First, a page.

In this study, we used the CCFA Partners Cohort and the symptoms of pain interference, fatigue, sleep disturbance, anxiety, and depression. There were 5,296 participants with an average age of 44 years, and the sample was 72% female. We discovered four symptom cluster groups. The first group was labeled “low symptom burden” (26%), and this group had symptoms of pain, fatigue, sleep disturbance, depression, and anxiety. The second, and largest group (38%) was labeled “high symptom burden,” and included pain, fatigue, sleep disturbance, depression, and anxiety. The third group included 22.09% of participants, was labeled “physical symptoms,” and had the symptoms of pain, fatigue, and sleep disturbance. The fourth group “psychological symptoms,” was the smallest group at 14.22%, and included the symptoms of anxiety and depression. Being female, having a history of smoking, currently taking corticosteroids, Crohn’s disease, and active disease state were associated with belonging to the high symptom burden group compared to the low symptom burden group. Additional research is needed to test strategies that may be effective at reducing symptoms in people with IBD.


Full Scientific Manuscript

Keywords
symptom clusters; pain; fatigue; sleep disturbance; depression; anxiety; low symptom cluster; high symptom cluster; Crohn’s disease; CD; ulcerative colitis; UC

Study Updates, Medications, Treatment
2017
Prevalence and impact of inflammatory bowel disease-irritable bowel syndrome (IBD-IBS) on patient reported outcomes in CCFA Partners

Summary

People with inflammatory bowel disease, or IBD, commonly experience diarrhea and abdominal pain. These symptoms are often related to inflammation associated with IBD. Sometimes these symptoms are related to both IBD and irritable bowel syndrome, or IBS. IBS is sensitivity of the intestine without inflammation. Patients with IBD who are diagnosed with IBS may experience changes in their care and well-being. We looked at the rate of IBD-IBS diagnosis in the CCFA Partners network. We also looked at how a diagnosis of IBD-IBS impacts outcomes, such as ability to perform normal daily activities, and use of specific medications. A total of 6309 patients were included, of these, 20% reported being diagnosed with IBS after their IBD diagnosis. Patients with both an IBD and IBS diagnosis had higher rates of narcotic use compared to patients with an IBD diagnosis alone. An IBS diagnosis was associated with anxiety, depression, fatigue, poor sleep quality, pain interference, and decreased social satisfaction. Appropriate diagnosis, treatment, and counseling may help improve outcomes experienced by IBD-IBS patients and reduce narcotic use in this group.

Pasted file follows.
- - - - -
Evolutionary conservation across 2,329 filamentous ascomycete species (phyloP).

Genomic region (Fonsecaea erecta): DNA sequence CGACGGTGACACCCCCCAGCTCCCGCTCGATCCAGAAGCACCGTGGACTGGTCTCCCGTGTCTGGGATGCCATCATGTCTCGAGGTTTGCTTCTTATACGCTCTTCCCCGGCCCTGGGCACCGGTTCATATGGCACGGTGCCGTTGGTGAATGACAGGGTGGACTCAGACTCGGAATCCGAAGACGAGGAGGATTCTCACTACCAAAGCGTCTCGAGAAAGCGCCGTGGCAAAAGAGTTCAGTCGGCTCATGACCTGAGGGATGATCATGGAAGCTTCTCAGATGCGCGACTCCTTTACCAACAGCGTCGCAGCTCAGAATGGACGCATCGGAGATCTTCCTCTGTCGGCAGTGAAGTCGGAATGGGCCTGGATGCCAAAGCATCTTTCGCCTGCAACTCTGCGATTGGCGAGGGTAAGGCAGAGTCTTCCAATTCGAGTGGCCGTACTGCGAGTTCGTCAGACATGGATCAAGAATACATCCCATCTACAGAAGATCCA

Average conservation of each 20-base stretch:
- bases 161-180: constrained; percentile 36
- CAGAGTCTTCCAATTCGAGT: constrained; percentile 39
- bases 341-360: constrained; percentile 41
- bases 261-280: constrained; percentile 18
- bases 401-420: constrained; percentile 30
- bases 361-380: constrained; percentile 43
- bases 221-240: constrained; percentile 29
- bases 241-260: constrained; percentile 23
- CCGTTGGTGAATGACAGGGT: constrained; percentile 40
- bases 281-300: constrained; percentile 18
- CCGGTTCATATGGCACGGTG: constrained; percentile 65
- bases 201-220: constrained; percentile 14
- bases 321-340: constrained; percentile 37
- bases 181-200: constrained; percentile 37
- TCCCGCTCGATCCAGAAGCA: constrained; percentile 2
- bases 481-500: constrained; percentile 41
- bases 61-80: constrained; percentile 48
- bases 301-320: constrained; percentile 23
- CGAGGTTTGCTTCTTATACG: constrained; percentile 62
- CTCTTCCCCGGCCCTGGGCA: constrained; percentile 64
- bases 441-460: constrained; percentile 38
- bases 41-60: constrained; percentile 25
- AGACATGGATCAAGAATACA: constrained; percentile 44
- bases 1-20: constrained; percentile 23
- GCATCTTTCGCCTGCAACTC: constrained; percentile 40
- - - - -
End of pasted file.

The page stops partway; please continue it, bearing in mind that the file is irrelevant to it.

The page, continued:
Full Scientific Manuscript

Keywords
community; population; comorbidity; IBD-IBS; inflammatory bowel disease-irritable bowel syndrome; irritable bowel disease; IBS

Medications, Lifestyle, Mental Health
2016
Evaluation of Gastrointestinal Patient Reported Outcomes Measurement Information System (GI-PROMIS) Symptom Scales in Subjects with Inflammatory Bowel Diseases

Summary

Patient reported outcomes (PROs) are important measures of how well treatments work in inflammatory bowel disease (IBD). PROs are symptoms reported directly by patients, rather than tests like colonoscopies or blood work. The PRO Measurement Information System (PROMIS) is a scale for measuring PROs for physical, mental, and social health. A gastrointestinal (GI) PROMIS scale was recently developed based on responses from people across the United States. The GI PROMIS scale includes questions about eight common GI symptoms: gas, reflux, diarrhea, soilage, constipation, belly pain, nausea and vomiting, and difficulty swallowing. We studied these questions in 2,378 people with Crohn’s disease (CD) and 1,455 people with ulcerative colitis (UC) in CCFA Partners. About half of the participants reported being in remission. Compared to participants in remission, those with active CD reported worse symptoms on the GI-PROMIS scale for all symptoms. The same was true for participants with active UC with the exception of difficulty swallowing. Participants with worse quality of life reported worse symptoms on the GI-PROMIS scale for all symptoms. Participants with more diarrhea, belly pain, and gas reported poorer mental and social PROs. In summary, participants who reported worse GI-PROMIS symptoms also reported worse qualify of life, disease activity, and mental and social outcomes. These results suggest that the GI-PROMIS scales could be an important way to measure symptoms in the future.


Full Scientific Abstract

Keywords
patient reported outcomes; IBD; quality of life; GI-PROMIS; psychosocial symptoms

Research Methods
2016
Patient-Reported Outcomes and Quality of Life in Patients with Ileal Pouch-Anal Anastomosis (IPAA)